City authorities in Chicago have urged residents to take part in winter weather preparations by doing things like clearing sidewalks, keeping an eye on senior neighbors, and avoiding snow ploughs.
Tammy Lee, a Chicagoan, claims she is never prepared for the cold. She complained that the weather was perpetually unwelcome.
However, Chicago, home to almost 2.7 million people, must be ready for its snow and cold, and the city unveiled its plans Thursday to do so.
Rich Guidice, the head of the City’s Office of Emergency Management and Communications, says protecting the city’s most vulnerable residents is a top concern.
Guidice stated, “It is not unlawful to be homeless; we need to watch out for all of our inhabitants and keep all 240 miles of the city of Chicago connected.”
Additionally, Chicago is preparing its warming centers and the OEMC’s own communications hub. After the 2011 Lake Shore Drive blizzard, officials realized how important it was for agencies and utilities to communicate with one another in real-time.
But Giudice and his peers said everyone should do their share, whether it’s clearing sidewalks, keeping an eye on senior neighbors, or avoiding snow ploughs. “Drive quickly despite the presence of the trucks.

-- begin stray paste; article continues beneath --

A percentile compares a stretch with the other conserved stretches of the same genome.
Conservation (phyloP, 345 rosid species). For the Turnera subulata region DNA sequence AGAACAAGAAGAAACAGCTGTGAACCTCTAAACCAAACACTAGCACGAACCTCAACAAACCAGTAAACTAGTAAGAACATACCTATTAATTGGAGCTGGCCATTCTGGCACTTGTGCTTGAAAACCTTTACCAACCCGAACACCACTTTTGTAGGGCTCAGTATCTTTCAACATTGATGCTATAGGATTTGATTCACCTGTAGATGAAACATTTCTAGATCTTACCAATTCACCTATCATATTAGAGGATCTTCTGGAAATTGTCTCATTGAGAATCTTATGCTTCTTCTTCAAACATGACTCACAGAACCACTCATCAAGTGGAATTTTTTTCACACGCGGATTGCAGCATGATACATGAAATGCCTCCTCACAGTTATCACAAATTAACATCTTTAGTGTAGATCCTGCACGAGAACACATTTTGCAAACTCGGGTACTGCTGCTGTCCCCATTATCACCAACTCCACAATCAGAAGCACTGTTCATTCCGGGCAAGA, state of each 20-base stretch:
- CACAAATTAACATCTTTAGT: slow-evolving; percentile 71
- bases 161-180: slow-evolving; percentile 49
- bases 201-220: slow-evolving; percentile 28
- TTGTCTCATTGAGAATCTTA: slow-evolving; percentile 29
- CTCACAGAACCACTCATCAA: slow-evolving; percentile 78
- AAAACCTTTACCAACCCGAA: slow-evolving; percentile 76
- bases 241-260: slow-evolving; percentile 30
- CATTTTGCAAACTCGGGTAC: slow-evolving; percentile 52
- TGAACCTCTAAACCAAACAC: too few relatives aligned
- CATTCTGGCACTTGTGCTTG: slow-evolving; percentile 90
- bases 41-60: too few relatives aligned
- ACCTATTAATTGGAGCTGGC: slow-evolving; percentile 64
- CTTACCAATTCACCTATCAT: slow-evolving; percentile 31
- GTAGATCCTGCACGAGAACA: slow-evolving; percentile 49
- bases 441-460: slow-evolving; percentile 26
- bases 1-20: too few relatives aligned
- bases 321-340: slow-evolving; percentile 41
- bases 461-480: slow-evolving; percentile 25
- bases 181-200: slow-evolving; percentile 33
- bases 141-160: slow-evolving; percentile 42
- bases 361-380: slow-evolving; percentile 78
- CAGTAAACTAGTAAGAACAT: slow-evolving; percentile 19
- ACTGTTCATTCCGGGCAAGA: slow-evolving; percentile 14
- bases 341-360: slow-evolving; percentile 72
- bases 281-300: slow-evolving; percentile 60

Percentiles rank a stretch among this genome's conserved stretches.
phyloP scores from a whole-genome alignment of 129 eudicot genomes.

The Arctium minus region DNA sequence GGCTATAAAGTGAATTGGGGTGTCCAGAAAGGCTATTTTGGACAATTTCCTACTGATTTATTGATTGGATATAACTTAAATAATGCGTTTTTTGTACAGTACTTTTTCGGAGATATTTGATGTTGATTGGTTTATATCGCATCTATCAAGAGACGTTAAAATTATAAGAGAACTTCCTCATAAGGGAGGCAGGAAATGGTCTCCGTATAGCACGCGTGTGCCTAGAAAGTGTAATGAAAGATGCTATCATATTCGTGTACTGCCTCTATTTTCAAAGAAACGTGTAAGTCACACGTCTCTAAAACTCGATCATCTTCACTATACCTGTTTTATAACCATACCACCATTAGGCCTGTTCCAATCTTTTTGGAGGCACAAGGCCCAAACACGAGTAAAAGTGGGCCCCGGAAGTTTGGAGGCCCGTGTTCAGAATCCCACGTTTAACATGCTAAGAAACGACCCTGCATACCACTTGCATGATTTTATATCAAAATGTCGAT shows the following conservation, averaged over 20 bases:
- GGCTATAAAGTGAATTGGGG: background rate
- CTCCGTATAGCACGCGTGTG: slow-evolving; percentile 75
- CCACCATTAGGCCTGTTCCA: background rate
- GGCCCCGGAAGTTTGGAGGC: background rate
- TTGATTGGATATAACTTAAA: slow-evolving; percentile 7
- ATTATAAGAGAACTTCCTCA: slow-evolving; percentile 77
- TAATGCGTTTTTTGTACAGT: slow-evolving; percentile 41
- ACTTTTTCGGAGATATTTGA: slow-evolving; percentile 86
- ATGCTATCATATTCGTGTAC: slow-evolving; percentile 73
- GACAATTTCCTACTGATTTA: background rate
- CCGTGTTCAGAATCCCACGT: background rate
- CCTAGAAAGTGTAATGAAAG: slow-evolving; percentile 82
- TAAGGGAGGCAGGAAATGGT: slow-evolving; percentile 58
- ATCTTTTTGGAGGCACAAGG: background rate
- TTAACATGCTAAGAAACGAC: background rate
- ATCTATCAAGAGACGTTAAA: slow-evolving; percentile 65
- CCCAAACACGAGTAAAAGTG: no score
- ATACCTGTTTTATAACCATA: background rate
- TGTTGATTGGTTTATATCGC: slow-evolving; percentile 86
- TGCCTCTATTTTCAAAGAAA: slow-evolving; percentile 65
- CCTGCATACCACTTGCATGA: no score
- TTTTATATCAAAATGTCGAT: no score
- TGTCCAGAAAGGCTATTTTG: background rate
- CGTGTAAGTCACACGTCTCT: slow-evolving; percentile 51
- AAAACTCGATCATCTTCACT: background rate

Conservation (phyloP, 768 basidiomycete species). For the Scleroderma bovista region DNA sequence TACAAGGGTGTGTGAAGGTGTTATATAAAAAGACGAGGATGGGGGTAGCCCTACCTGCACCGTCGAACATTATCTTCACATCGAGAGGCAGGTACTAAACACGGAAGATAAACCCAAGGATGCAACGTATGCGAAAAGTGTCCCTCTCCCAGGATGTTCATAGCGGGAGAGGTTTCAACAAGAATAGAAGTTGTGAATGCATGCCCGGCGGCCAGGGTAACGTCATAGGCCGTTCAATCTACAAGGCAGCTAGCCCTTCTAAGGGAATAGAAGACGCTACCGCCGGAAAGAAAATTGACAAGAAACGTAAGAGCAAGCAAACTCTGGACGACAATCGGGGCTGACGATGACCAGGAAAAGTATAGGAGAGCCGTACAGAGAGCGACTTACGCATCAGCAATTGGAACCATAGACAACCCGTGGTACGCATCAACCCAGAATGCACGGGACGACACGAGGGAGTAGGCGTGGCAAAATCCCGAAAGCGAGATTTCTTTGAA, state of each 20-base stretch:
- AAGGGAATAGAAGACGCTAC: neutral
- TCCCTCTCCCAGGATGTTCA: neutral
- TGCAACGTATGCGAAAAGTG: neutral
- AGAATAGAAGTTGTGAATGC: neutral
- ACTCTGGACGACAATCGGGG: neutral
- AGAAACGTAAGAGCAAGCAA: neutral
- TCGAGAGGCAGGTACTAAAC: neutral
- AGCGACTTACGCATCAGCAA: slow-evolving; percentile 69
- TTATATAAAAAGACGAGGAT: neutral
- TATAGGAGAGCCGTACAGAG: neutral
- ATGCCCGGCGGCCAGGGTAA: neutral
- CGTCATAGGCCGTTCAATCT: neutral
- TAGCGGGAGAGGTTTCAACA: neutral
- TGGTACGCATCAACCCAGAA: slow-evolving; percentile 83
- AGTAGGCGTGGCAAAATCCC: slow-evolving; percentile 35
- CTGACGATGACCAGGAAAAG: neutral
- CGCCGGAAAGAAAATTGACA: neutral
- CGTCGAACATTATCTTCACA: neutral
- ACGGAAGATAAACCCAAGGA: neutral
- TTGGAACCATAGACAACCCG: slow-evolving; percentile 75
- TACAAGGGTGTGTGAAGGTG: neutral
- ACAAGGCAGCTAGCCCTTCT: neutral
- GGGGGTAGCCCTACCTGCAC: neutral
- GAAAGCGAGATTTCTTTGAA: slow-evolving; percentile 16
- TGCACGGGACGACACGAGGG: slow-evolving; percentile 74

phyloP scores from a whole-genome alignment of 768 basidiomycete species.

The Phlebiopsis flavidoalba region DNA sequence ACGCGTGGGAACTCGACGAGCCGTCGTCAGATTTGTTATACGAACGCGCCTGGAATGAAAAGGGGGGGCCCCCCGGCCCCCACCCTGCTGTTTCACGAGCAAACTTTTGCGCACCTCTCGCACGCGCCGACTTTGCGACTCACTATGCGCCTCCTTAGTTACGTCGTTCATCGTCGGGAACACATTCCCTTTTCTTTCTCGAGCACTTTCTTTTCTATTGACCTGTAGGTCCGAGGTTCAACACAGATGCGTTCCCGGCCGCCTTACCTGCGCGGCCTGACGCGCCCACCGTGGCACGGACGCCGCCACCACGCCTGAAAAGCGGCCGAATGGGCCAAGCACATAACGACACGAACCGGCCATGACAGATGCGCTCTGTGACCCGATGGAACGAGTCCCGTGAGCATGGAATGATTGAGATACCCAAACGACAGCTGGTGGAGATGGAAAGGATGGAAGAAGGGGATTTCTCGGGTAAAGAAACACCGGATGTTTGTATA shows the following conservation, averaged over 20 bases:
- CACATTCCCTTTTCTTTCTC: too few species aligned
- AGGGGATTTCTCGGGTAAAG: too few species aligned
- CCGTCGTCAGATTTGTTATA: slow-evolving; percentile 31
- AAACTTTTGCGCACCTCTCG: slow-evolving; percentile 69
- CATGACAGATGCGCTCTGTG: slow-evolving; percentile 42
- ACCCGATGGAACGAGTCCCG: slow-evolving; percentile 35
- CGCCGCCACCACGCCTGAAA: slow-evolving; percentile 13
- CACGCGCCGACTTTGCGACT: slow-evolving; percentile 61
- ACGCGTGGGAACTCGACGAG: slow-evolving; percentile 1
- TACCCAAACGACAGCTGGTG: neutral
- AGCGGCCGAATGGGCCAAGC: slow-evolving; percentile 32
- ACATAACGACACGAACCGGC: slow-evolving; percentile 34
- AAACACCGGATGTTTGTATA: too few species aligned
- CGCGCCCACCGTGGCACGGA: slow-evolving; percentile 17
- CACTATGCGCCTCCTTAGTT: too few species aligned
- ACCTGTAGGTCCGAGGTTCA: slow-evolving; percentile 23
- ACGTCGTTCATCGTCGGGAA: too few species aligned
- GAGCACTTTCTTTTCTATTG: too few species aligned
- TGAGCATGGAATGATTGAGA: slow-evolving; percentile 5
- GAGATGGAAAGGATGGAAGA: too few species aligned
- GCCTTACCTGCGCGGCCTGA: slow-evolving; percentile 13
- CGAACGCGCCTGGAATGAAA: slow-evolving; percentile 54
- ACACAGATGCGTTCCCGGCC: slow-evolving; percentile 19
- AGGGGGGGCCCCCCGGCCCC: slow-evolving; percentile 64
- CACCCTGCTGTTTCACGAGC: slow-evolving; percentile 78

Put the brakes on, “Director of the city’s Public Works Department Cole Stallard put it this way. To keep these roads passable, we are shooting salt out the back.
The Chicago Fire Department warns residents to exercise caution around space heaters and emphasizes the need for functional smoke and carbon monoxide detectors.
Mary Sheridan, the first deputy commissioner, said, “I don’t know if space heaters cause all the fires, but I do know that smoke alarms and carbon monoxide detectors offer homeowners the alert and the opportunity to leave safely.”
The city stresses the importance of looking at the details. The city advises its citizens to check that both their phones and charger are fully charged before venturing out into the cold.
They also suggest downloading free apps like NotifyChicago, which can send notifications through text message or email about urgent and less urgent events happening in the city.
Irish-born Kelly Barrett now resides in the Windy City. She reported that others in her social circle were already griping about the chilly weather.
She characterized the current weather as “amateur hour” and criticized the efforts made to date. It’s just going to get worse, she warned.
Source: NBC Chicago